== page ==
Currently available for those wanting to study Japanese, the inspiration for the app came from Kaizen chief executive and co-founder Stuart Barrass’ own experiences learning Japanese and Mandarin.
“The AI will be able to identify what types of mistakes you make”
“One of the problems that most language learners face is having feedback on their speaking ability,” he said.
“If I made a mistake, sometimes people don’t correct you because it can be awkward, or you can actually make a mistake and have no instant way of knowing you made a mistake.”
Barrass added his company’s approach was to provide learners with an environment free of classroom pressures.
“One of the great powers of AI conversation is AI will correct you and give you feedback instantly; you can practice with AI without shame or embarrassment if you get something wrong,” he said.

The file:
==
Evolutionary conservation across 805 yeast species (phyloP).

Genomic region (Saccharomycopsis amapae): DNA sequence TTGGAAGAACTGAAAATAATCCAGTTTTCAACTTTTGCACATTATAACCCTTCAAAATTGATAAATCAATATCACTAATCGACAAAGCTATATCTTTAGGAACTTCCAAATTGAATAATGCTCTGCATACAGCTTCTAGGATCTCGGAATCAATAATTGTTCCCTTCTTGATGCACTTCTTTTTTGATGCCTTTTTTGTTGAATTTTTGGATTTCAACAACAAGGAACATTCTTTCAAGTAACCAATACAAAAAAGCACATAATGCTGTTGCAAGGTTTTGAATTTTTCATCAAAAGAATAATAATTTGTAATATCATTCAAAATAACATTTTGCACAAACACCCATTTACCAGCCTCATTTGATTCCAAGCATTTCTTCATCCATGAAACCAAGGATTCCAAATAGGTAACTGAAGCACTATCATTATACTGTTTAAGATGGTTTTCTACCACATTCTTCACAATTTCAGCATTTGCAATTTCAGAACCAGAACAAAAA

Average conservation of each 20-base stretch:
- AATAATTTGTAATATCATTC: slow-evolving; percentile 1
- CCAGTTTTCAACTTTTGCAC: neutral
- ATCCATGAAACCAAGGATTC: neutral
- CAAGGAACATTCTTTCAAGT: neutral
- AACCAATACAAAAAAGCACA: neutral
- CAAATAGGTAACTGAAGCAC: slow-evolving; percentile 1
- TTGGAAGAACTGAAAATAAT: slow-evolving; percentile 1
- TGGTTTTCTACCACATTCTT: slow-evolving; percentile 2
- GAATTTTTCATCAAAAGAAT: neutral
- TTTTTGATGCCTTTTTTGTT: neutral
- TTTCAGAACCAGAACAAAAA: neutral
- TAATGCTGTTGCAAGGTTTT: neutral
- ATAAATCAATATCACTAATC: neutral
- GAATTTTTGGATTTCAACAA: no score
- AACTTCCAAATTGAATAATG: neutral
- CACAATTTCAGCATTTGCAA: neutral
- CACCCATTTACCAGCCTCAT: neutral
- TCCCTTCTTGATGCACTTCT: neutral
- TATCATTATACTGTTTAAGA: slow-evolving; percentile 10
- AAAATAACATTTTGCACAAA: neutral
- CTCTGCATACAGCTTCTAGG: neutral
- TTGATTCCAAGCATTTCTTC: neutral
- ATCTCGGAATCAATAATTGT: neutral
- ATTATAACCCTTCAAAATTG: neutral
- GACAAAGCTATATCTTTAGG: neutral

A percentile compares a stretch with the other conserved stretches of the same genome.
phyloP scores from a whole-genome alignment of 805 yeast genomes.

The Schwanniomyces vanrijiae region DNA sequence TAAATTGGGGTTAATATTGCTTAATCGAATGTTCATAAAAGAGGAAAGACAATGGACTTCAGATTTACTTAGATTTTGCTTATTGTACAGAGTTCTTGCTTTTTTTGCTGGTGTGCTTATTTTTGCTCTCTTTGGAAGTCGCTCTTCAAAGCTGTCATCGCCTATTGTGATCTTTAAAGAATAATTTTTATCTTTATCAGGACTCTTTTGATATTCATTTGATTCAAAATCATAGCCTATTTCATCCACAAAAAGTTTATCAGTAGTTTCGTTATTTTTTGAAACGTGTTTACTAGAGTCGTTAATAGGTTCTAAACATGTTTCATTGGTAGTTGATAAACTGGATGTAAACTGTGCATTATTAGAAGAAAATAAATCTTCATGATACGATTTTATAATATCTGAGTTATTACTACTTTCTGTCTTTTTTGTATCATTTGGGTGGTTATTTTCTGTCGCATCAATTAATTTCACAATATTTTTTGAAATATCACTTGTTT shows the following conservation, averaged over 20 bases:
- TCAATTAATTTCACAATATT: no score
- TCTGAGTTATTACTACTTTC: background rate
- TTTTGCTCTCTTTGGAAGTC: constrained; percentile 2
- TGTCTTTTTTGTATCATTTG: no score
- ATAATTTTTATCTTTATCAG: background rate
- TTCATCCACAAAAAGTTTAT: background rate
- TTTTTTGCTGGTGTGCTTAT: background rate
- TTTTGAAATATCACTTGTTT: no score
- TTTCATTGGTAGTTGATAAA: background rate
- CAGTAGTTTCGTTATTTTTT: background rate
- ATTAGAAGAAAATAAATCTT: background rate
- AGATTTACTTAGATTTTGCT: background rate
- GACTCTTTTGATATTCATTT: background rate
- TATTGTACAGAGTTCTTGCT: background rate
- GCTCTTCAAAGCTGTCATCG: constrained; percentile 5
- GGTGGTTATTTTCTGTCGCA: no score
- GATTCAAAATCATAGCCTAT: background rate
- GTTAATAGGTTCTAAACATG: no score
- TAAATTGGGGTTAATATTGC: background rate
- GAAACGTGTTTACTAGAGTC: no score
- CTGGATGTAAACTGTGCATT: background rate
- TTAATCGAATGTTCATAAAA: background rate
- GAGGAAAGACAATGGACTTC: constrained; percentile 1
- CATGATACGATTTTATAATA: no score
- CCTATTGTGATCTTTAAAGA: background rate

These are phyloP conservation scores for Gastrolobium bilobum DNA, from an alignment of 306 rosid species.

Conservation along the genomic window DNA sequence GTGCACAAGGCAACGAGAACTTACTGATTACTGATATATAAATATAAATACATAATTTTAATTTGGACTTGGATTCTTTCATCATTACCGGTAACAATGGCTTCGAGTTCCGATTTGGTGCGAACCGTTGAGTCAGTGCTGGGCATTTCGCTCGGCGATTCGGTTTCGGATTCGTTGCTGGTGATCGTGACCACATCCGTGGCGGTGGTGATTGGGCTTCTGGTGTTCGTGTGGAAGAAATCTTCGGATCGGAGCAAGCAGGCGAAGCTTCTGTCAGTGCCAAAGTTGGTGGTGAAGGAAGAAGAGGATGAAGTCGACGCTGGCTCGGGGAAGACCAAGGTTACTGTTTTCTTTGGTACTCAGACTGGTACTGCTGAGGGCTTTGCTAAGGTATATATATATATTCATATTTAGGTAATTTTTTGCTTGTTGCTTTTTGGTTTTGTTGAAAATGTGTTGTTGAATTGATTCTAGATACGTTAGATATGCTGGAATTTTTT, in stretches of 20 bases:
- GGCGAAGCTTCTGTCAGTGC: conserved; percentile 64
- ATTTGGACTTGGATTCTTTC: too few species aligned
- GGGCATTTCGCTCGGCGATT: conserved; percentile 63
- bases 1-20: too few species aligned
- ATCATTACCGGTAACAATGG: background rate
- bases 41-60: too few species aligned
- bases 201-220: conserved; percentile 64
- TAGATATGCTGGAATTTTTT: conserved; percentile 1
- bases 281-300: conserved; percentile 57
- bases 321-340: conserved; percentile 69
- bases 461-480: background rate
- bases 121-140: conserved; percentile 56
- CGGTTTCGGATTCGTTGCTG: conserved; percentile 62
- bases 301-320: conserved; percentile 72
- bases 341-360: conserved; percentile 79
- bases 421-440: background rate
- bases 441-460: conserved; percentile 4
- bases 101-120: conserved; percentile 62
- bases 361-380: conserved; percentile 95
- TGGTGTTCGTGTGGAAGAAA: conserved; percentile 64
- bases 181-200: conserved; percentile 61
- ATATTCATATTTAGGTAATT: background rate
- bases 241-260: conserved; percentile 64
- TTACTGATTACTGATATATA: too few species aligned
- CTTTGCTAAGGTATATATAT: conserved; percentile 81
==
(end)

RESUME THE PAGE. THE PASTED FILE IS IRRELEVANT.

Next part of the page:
Speaking with The PIE News, Barrass said Kaizen’s approach also provided conversational context to help learners with correct word usage, such as how a native speaker would talk with a friend compared to an authoritative figure, such as a teacher or manager.
To keep learners motivated, Kaizen also includes a points system and a streaks feature which counts the number of consecutive days a user logs on, with an achievements element planned for release.
While the app is teaching users, Barrass said it was also learning from users to replicate the experience of a one-on-one tutor.
“The more users talk to the AI, the AI is learning about the user as well, as we ultimately get to a position where the AI will be able to identify what types of mistakes you make,” he said.
Kaizen is currently developing language curriculums for Chinese, German, English, Spanish and French, and an Android app will soon be available.